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Incomplete information, trading costs and cross-autocorrelations in stock returns

journal contribution
posted on 2004-02-01, 00:00 authored by Tarun ChordiaTarun Chordia, B Swaminathan
This paper provides an economic rationale for the cross-autocorrelation patterns in stock returns in the context of a microstructure model in which investors have incomplete information. The paper shows that in a market in which investors are informed about only a sub-set of stocks, the emergence of lead-lag, cross-autocorrelations is a function of the cost of trading in other stocks based on information about the sub-set of stocks. If cross-trading costs are high, informed investors will trade only in the sub-set of stocks they are informed about; if cross-trading costs are moderate, informed investors will randomize between trading and not trading in other stocks; and if cross-trading costs are low, they will trade in all stocks. When informed investors trade only in a sub-set of stocks, prices of stocks with more informed trading will adjust to common factor information faster than the prices of stocks with less informed trading giving rise to asymmetric lead-lag cross-autocorrelations. When informed investors trade in all stocks, asymmetric lead-lag cross-autocorrelations will disappear as a result of their cross-market arbitrage trading. These results provide a number of testable implications for lead-lag cross-autocorrelation patterns. The data is consistent with the empirical predictions. © Banca Monte die Paschi di Seina SpA, 2004.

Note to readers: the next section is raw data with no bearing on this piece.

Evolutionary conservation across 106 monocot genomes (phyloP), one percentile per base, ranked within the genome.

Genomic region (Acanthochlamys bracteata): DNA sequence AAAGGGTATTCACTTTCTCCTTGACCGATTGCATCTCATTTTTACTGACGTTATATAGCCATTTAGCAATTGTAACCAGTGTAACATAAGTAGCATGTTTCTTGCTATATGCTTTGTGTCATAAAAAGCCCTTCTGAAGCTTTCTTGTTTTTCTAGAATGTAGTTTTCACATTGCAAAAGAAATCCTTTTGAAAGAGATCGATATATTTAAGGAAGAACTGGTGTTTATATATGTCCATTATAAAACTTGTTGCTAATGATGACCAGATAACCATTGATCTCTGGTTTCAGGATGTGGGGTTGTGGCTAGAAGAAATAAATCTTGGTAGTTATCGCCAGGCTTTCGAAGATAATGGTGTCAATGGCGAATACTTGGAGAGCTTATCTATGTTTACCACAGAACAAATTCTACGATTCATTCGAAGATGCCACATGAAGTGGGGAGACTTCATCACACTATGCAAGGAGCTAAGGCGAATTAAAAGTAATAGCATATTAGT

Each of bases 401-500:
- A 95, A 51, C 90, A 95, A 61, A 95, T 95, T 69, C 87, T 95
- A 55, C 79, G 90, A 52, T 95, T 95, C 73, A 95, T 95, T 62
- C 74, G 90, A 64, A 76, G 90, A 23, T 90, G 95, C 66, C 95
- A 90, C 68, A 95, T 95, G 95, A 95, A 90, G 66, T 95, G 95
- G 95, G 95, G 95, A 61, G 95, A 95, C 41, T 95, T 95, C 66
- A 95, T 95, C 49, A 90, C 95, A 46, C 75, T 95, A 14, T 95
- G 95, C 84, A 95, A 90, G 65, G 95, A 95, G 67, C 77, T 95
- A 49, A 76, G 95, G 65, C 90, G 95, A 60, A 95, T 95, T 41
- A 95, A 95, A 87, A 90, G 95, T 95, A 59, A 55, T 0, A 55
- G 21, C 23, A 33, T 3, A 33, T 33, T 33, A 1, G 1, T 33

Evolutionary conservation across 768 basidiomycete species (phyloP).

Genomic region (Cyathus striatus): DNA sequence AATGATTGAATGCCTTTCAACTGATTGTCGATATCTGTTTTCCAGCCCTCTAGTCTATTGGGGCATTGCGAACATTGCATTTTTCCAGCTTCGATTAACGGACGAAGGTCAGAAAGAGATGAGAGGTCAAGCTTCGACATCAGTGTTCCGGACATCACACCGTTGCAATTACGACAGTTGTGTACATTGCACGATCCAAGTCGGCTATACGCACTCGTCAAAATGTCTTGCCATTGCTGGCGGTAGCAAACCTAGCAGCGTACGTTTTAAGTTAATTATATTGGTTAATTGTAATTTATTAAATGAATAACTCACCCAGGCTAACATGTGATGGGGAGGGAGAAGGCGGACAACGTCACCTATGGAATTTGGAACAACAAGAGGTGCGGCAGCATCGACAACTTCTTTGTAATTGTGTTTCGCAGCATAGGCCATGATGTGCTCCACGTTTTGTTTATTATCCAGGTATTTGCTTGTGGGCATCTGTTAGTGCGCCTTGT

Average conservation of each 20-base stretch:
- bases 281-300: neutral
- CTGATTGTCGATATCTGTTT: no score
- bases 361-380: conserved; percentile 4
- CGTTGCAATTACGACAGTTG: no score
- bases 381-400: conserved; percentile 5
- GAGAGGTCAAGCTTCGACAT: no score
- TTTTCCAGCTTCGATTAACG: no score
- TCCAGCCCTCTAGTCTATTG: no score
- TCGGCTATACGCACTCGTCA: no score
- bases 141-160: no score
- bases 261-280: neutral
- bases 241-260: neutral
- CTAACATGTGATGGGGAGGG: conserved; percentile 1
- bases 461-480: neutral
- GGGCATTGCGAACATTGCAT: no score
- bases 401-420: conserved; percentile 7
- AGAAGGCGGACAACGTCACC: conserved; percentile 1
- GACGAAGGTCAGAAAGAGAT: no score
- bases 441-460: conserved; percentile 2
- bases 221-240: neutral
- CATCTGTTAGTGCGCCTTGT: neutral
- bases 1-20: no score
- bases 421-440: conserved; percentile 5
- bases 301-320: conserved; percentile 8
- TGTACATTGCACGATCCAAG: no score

History

Journal

Economic Notes

Volume

33

Pagination

145-181

ISSN

0391-5026

Publication classification

CN.1 Other journal article

Issue

1

Publisher

Wiley

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